She added that her research group plans to conduct a longitudinal analysis with repeated measures of TAC over time.
* Please note that numbers in this release may differ slightly from those in the abstract. Many of these investigations are ongoing; the release represents the most up-to-date data available at press time.
Searching For The Culprit: Is Urban Particulate Air Pollution Or Road Traffic Noise Responsible For The Association Of Traffic Proximity With Subclinical Atherosclerosis - Results From The Heinz Nixdorf Recall Study
Type: Scientific Abstract
Category: 06.01 - Air Pollution: Epidemiology and Mechanisms (EOH)
Authors: B. Hoffmann1, F. Hennig2, S. Moebus3, S. Mohlenkamp4, N. Dragano5, H. Jakobs6, R. Erbel4, K.-H. Jockel3, H. Kalsch4; 1IUF Leibniz Research Institute for Environmental Medicine - Dusseldorf/DE, 2IUF Leibniz Research Institute for Environmental Medicine - Düsseldorf/DE, 3University of Duisburg-Essen - Essen/DE, 4West-German Heart Center - Essen/DE, 5University of Duesseldorf - Duesseldorf/DE, 6Rhenish Institute for Environmental Research - Cologne/DE
Rationale: Long-term particulate matter (PM) air pollution and high ambient noise levels are traffic-related environmental exposures, which often occur concurrently. Traffic proximity has been linked to subclinical atherosclerosis; however until now, no study has investigated, whether PM or road traffic noise is responsible for this association. We aimed to investigate the independent associations of PM and road traffic noise with thoracic aortic calcification (TAC), a measure of subclinical atherosclerosis.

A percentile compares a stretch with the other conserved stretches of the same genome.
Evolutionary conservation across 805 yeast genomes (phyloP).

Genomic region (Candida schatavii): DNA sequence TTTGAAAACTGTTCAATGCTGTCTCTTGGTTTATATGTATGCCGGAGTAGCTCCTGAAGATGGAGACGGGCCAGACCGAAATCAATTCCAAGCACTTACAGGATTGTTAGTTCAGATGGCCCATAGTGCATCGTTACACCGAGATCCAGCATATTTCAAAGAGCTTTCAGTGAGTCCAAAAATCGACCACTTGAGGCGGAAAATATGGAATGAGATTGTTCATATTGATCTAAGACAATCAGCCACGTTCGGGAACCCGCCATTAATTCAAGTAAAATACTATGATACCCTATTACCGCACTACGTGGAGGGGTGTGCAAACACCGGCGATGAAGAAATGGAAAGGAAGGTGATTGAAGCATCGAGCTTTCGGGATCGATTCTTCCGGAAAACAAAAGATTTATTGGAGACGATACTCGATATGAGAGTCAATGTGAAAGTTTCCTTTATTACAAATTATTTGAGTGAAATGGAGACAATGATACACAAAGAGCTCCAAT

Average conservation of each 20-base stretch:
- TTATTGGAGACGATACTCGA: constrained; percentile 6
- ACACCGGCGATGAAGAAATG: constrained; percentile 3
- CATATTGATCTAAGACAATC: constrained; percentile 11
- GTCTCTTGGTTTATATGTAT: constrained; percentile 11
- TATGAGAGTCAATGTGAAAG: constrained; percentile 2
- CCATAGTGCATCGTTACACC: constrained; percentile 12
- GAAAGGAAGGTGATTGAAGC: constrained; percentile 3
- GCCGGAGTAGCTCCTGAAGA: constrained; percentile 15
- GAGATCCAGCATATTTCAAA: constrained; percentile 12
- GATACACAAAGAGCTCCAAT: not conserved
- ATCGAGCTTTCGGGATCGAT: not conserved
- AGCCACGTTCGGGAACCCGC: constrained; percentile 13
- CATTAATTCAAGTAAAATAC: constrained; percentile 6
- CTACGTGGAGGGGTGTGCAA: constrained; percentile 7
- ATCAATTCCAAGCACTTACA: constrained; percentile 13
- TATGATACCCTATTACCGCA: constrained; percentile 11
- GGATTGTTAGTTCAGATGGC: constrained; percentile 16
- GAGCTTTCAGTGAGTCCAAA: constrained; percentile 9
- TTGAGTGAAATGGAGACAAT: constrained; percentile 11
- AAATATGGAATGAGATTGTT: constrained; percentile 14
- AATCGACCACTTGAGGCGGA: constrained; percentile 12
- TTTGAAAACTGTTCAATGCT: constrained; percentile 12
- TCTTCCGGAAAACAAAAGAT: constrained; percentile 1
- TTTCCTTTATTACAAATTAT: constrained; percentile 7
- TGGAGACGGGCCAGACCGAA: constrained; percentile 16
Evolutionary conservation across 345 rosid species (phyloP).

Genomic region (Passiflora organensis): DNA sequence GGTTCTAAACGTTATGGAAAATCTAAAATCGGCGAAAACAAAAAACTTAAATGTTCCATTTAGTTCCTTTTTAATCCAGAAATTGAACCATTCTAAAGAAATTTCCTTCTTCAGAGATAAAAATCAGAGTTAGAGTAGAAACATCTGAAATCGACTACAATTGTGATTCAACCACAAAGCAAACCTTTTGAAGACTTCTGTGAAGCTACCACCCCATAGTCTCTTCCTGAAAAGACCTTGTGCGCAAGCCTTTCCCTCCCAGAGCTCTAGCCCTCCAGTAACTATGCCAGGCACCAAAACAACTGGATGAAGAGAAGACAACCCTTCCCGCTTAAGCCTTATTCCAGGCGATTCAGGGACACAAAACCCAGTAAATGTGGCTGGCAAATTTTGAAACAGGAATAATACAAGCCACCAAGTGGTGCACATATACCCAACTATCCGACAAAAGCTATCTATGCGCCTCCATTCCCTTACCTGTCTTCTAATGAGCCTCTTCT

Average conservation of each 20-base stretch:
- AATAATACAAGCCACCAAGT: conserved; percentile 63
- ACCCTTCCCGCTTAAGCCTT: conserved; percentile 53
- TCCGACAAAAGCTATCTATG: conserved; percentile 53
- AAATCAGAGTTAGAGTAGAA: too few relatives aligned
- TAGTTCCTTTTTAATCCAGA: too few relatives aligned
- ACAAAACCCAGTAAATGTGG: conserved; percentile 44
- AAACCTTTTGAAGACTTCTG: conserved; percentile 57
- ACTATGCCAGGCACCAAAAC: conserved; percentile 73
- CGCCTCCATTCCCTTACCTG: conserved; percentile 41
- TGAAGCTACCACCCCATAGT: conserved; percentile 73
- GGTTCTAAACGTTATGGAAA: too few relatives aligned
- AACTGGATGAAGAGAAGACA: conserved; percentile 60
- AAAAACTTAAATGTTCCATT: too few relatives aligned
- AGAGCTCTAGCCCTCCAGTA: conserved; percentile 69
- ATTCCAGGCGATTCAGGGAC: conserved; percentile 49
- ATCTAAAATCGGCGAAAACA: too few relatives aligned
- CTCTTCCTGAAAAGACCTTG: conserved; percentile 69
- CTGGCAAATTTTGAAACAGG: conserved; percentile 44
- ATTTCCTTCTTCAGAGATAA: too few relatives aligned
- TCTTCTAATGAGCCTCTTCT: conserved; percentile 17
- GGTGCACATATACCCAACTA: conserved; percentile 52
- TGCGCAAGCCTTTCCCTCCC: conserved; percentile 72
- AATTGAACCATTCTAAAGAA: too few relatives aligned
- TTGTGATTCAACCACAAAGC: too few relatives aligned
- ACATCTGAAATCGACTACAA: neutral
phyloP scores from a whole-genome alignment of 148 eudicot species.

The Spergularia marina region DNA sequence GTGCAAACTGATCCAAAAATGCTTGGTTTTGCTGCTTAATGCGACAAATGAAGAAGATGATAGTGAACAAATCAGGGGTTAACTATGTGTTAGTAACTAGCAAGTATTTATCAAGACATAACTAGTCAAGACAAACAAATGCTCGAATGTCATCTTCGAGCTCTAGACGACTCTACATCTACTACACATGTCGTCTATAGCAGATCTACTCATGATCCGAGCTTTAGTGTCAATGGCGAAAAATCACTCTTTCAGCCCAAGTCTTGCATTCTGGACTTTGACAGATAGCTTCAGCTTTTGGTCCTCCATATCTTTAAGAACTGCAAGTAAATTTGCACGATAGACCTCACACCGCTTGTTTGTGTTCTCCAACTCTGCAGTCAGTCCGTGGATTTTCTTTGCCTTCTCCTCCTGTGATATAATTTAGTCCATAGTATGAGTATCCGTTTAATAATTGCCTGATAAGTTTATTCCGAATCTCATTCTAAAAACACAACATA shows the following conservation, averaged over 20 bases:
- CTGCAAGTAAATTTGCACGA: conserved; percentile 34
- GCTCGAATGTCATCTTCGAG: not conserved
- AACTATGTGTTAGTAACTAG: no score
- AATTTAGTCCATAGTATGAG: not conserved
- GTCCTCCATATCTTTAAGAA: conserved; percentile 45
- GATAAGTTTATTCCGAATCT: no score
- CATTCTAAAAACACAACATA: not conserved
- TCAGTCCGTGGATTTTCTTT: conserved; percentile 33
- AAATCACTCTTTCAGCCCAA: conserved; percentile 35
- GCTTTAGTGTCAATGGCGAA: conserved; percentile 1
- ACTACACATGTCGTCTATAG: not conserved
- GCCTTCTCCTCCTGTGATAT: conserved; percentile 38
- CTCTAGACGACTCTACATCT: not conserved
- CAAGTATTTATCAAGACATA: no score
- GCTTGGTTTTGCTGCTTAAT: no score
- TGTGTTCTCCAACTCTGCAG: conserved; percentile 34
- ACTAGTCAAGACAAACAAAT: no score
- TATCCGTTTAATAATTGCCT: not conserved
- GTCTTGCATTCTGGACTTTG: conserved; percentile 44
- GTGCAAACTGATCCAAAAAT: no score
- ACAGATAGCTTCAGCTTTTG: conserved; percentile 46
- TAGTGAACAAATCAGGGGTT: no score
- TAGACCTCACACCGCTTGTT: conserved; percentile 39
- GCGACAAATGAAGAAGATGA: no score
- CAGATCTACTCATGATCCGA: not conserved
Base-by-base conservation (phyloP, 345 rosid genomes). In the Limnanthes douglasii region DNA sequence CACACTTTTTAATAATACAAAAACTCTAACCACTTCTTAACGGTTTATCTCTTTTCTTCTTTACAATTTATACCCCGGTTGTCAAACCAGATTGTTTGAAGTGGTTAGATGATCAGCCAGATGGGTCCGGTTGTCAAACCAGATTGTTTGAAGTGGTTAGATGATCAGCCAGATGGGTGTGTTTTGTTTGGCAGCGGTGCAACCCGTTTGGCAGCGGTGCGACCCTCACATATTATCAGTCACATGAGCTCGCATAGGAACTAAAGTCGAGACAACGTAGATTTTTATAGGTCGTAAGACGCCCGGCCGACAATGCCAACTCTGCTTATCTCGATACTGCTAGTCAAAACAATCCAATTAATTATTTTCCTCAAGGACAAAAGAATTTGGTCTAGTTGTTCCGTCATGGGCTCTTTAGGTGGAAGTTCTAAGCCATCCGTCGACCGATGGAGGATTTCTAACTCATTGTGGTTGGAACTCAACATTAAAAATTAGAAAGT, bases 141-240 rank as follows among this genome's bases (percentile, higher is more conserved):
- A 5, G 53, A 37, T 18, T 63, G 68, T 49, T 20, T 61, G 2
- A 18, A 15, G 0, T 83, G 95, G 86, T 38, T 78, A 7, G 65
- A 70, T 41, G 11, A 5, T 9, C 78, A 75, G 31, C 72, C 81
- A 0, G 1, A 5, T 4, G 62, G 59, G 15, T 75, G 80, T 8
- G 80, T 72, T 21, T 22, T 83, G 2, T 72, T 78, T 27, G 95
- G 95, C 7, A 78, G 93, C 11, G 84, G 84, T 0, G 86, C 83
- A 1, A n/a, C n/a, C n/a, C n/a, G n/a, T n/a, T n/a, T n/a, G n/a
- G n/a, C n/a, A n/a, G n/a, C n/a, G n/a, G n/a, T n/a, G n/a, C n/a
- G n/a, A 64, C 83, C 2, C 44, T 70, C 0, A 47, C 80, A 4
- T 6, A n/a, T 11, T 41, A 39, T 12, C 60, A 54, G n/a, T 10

Methods: We used baseline data (2000-2003) from the German Heinz Nixdorf Recall Study, a population-based cohort of 4814 participants. We assessed long-term exposure to fine particulate matter with an aerodynamic diameter <2.5 µm (PM2.5) with a chemistry transport model (EURAD), and long-term exposure to road traffic noise with façade levels from validated noise models according to the European Union noise directive. Long-term traffic noise exposure was quantified as weighted 24 h mean exposure (Lden) and night-time exposure (Lnight) TAC was quantified from non-contrast enhanced electron beam computed tomography. We used multiple linear regression to estimate associations of environmental exposures with ln(TAC+1), controlling for PM2.5 and long-term traffic noise, respectively, and age, sex, education, neighbourhood unemployment rate, smoking status, cumulative cigarette exposure, environmental tobacco smoke, physical activity, weekly alcohol consumption and body mass index. Effect modification of the PM2.5 and noise associations was investigated using product terms of continuous PM2.5, respectively traffic noise exposure, with dichotomized values of the respective other exposure, as well as dichotomized terms for age, sex, BMI, prevalence of coronary artery disease (CAD), intake of statins and prevalence of Diabetes mellitus.
Results: In 4238 included participants (mean age 60 years, 49.9% male), TAC score had a highly skewed distribution with a median Agatston-score of 20.04 (IQR: 143.31). PM2.5, and Lnight were independently associated with increasing TAC-burden (19.9% [95%CI 8.2; 32.8%] per 2.4µg/m3 PM2.5, and 4.8% [95%CI 0.8; 8.9%] per 5 dB Lnight, respectively), while Lden was not associated with TAC. The effect of PM on TAC was not modified by high traffic noise exposure and vice versa. We observed an interaction of PM2.5 with several personal participant characteristics, displaying clearly stronger associations for younger participants (<65 years), participants with prevalent CAD and participants taking statin medication. In contrast, the effect of Lnight was stronger in non-obese, participants without CAD and without statin medication.
Conclusions: Long-term exposure to fine PM air pollution and night-time road traffic noise are independently associated with thoracic aortic calcification, a measure of subclinical atherosclerosis.